The eyeballs are highly mobile. They dart around within the eye socket pointing wherever we direct them. These fine movements require an intricate balance of muscles which must all contract and relax in close synchrony to keep the visual field from becoming distorted.
This module takes a closer look at the muscles that move the eyes. We open with a review of basic anatomy reminding ourselves of the names, locations, and insertions of each extraocular muscle. Next we discuss the innervations of these muscles which will help us better understand how different types of injury can affect eye movement.
After reviewing anatomy, we turn to the terminology behind ocular motion. This is an important aspect of learning ophthalmology as these terms are used ubiquitously to quickly and accurately describe the problems we observe when document a patient exam. We also touch briefly on the locations of central and reflexive control for different types of eye movement.
Finally, we discuss the presentations and treatments associated with different types of nerve palsies affecting the extraocular muscles. We learn some basic algorithms which can help us identify what nerves are damaged based on a patient's ability to move his eyes.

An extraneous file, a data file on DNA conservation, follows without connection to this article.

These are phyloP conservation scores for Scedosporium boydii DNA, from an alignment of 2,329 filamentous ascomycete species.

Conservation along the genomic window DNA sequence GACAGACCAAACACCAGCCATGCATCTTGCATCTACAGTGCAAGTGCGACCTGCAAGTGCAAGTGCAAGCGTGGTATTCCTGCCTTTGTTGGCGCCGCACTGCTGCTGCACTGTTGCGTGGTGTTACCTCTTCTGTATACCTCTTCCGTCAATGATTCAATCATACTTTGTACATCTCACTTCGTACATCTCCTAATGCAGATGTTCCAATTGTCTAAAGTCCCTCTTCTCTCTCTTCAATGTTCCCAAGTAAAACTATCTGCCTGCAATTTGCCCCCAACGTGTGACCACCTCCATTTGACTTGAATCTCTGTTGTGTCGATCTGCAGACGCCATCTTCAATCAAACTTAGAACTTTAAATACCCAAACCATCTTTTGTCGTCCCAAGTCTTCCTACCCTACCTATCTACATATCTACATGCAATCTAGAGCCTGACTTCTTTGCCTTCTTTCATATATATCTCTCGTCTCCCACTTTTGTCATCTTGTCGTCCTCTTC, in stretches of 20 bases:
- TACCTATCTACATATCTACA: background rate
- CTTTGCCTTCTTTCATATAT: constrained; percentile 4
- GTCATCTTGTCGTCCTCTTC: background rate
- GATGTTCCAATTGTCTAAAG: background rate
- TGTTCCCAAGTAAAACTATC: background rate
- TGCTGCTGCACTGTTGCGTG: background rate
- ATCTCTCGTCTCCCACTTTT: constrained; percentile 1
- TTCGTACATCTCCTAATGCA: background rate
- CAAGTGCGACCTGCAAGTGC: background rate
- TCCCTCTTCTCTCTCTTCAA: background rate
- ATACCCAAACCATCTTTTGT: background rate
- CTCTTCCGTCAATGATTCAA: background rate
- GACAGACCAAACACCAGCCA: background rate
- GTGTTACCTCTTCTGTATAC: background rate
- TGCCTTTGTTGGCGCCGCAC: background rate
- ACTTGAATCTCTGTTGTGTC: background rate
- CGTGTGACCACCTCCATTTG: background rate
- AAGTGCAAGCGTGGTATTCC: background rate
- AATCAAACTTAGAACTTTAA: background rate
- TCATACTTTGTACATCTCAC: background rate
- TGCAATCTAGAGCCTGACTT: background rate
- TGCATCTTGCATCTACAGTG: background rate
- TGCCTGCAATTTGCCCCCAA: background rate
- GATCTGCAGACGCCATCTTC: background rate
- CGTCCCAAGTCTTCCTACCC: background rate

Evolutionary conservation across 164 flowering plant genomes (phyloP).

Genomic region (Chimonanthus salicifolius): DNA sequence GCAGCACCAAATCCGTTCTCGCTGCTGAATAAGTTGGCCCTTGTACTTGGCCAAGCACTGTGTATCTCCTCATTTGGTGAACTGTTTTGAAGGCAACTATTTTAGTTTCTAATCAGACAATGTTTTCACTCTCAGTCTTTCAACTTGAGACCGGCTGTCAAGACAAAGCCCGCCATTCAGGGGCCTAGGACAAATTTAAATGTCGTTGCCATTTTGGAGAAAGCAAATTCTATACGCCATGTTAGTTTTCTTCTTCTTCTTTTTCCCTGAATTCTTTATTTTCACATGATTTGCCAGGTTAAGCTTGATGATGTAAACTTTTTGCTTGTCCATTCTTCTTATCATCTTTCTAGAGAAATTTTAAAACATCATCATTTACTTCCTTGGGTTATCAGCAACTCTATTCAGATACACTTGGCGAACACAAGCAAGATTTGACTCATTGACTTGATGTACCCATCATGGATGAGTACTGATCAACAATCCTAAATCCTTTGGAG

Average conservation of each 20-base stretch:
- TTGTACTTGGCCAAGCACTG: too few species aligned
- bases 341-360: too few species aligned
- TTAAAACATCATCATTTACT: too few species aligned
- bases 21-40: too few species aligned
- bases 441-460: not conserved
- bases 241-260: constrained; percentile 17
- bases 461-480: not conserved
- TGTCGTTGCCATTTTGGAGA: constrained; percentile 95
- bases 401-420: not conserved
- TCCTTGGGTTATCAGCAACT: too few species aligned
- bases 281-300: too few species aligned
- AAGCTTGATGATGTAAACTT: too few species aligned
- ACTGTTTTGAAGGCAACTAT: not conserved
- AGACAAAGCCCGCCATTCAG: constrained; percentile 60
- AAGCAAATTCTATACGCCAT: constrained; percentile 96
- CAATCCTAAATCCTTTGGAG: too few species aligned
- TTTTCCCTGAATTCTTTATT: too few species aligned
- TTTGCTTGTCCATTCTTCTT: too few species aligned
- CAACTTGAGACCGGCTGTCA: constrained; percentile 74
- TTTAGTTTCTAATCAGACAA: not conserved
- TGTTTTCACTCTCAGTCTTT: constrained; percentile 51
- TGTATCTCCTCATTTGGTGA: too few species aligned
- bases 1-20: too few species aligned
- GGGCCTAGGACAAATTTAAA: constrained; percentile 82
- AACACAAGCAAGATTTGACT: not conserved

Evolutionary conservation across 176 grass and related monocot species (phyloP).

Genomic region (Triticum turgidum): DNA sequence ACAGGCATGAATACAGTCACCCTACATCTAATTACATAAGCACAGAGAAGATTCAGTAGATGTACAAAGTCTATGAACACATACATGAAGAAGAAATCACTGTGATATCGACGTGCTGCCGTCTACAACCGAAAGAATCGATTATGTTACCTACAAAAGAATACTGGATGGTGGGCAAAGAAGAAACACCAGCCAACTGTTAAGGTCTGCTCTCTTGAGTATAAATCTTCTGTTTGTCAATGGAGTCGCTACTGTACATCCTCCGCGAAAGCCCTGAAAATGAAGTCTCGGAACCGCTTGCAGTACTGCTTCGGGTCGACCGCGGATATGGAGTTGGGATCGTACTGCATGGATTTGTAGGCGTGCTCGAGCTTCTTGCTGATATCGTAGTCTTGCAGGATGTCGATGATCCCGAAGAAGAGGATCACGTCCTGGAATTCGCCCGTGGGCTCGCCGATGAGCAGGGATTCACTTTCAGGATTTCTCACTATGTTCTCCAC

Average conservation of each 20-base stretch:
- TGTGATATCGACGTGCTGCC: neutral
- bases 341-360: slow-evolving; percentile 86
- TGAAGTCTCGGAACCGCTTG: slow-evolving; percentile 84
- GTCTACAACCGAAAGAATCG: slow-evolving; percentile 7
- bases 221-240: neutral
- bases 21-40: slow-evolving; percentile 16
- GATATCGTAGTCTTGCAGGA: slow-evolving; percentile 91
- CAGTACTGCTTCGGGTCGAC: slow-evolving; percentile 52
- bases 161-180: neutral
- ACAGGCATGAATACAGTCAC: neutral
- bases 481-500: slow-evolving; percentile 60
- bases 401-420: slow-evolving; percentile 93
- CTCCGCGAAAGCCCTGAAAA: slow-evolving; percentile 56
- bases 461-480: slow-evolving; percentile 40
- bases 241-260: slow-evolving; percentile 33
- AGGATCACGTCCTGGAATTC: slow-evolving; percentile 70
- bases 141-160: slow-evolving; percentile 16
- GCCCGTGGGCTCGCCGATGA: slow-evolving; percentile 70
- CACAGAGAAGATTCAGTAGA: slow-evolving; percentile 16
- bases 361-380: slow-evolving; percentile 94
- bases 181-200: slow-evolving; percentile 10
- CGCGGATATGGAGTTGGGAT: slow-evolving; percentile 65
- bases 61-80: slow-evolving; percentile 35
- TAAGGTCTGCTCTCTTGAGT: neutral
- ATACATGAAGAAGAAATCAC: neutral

Eyes which are fixed in the head would be far less useful than the nimble mobile eyes we take for granted every day. How is it that this motion is coordinated with such fine detail? Let's find out.
As with many aspects of medicine, sometimes it's important to set aside time for discussing unique problems affecting our pediatric patients. In the case of Ophthalmology this includes review of the way in which the visual system develops. We also need to touch on how children present when these visual systems aren't developing properly.
This is a short module. We open by learning some of the unique techniques employed when performing a pediatric eye exam.
Then we move on to the commonly recognized problem of "Lazy Eye." This term has been diluted colloquially so we have two separate lectures reviewing different but related diagnoses both of which are often called "Lazy Eye."
Finally, we learn briefly about the Red Reflex and how this phenomenon most commonly associated with photography can be useful for getting advanced notice that something might be wrong with a child's eye.
Children make for a sometimes difficult but always extremely fun and rewarding patient population. Let's take some time out from our study of general ophthalmology to learn about the unique ocular problems that children face.